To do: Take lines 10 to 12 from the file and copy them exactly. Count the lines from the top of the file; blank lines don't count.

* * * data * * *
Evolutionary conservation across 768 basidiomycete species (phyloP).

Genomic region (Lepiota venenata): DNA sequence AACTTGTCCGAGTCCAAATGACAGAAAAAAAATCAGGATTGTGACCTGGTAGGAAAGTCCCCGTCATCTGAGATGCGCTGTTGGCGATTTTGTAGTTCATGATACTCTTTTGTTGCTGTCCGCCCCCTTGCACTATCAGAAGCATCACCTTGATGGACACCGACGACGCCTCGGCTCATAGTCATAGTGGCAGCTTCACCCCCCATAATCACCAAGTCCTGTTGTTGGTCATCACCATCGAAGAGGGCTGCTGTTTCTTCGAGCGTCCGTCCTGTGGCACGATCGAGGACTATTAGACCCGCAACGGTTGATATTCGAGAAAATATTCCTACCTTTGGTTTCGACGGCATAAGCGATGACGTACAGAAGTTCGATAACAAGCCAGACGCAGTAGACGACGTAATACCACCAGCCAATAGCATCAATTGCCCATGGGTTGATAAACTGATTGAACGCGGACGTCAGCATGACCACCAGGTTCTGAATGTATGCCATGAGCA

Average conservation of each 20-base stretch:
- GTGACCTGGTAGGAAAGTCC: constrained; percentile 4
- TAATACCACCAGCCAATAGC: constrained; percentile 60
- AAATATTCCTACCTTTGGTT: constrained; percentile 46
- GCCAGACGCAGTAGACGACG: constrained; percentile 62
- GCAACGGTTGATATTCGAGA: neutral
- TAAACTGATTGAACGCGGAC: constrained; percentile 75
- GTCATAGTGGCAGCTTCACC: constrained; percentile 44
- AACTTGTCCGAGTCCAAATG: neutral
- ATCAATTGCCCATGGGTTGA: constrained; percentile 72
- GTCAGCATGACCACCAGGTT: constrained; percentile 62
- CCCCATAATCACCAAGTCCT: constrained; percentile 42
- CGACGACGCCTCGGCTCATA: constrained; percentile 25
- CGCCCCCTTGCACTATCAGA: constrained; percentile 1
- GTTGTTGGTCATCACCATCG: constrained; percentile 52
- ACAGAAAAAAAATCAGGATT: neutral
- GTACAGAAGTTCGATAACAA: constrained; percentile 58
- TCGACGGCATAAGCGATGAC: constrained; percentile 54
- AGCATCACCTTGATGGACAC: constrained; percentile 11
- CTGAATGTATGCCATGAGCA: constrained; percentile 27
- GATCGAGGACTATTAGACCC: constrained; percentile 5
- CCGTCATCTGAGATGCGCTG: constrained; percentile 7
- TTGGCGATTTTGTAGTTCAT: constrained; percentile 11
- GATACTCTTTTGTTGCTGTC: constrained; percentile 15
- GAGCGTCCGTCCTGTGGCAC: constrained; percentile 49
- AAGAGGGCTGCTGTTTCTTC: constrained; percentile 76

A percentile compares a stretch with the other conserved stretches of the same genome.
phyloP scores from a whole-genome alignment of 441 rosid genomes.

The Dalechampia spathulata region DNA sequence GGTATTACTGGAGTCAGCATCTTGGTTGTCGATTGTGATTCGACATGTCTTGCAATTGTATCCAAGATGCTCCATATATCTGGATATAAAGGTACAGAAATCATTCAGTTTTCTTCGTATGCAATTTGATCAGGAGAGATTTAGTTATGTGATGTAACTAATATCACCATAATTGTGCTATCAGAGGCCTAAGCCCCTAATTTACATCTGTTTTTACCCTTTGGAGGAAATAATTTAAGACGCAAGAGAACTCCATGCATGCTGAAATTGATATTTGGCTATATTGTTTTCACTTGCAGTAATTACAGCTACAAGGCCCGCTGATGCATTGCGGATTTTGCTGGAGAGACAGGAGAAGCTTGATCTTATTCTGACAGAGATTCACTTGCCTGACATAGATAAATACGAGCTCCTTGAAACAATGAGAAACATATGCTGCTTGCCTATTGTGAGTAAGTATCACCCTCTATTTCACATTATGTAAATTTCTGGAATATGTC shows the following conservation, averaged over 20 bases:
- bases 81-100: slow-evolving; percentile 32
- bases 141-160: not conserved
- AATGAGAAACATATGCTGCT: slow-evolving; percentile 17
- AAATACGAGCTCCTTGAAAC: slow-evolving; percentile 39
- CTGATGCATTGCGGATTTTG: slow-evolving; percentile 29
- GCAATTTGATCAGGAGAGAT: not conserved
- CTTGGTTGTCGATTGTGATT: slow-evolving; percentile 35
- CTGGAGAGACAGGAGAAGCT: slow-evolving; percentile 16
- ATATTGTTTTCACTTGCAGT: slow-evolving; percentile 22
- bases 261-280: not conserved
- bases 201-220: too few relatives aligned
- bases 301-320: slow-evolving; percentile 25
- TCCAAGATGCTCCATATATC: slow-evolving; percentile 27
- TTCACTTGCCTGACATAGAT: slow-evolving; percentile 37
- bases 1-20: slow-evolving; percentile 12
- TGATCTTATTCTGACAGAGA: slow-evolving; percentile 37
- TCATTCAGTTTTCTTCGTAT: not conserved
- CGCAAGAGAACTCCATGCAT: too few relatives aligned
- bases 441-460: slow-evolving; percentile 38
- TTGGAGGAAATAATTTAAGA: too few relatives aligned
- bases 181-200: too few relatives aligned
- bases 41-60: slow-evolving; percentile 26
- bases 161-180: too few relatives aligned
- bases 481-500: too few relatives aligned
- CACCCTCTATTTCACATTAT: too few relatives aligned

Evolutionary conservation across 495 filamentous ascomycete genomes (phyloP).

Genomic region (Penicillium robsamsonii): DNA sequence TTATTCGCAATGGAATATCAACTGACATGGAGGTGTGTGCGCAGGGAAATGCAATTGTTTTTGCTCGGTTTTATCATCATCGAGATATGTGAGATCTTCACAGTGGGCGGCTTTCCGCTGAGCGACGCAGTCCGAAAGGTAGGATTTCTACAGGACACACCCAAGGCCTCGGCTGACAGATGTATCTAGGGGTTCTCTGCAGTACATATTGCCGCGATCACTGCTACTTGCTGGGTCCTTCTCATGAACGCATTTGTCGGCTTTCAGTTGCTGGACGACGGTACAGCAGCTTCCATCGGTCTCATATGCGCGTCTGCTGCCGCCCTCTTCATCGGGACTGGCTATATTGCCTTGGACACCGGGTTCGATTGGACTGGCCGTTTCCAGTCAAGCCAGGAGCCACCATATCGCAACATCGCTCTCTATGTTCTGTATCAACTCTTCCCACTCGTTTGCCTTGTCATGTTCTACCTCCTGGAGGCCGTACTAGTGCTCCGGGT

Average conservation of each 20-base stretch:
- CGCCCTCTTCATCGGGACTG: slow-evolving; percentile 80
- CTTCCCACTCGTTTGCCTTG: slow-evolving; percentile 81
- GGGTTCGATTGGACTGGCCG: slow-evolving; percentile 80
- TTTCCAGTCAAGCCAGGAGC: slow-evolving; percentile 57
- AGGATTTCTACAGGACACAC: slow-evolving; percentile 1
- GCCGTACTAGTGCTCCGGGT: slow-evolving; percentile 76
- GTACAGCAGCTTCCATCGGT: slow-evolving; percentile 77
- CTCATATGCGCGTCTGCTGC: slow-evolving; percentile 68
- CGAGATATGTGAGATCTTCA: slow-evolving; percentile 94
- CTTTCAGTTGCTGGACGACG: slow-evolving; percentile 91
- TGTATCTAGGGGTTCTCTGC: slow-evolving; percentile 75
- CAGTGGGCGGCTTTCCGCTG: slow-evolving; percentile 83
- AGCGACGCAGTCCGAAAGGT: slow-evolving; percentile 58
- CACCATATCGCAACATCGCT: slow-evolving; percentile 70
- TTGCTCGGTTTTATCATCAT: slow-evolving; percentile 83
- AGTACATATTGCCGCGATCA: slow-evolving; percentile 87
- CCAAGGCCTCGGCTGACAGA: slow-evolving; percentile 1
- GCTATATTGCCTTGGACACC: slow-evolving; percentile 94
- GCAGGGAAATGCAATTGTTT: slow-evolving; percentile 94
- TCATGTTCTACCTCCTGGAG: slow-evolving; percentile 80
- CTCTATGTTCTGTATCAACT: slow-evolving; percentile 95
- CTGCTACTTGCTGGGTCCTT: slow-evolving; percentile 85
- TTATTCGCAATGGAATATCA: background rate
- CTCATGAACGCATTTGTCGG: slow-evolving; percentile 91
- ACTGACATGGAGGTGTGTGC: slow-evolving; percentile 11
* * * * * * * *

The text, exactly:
- GTCATAGTGGCAGCTTCACC: constrained; percentile 44
- AACTTGTCCGAGTCCAAATG: neutral
- ATCAATTGCCCATGGGTTGA: constrained; percentile 72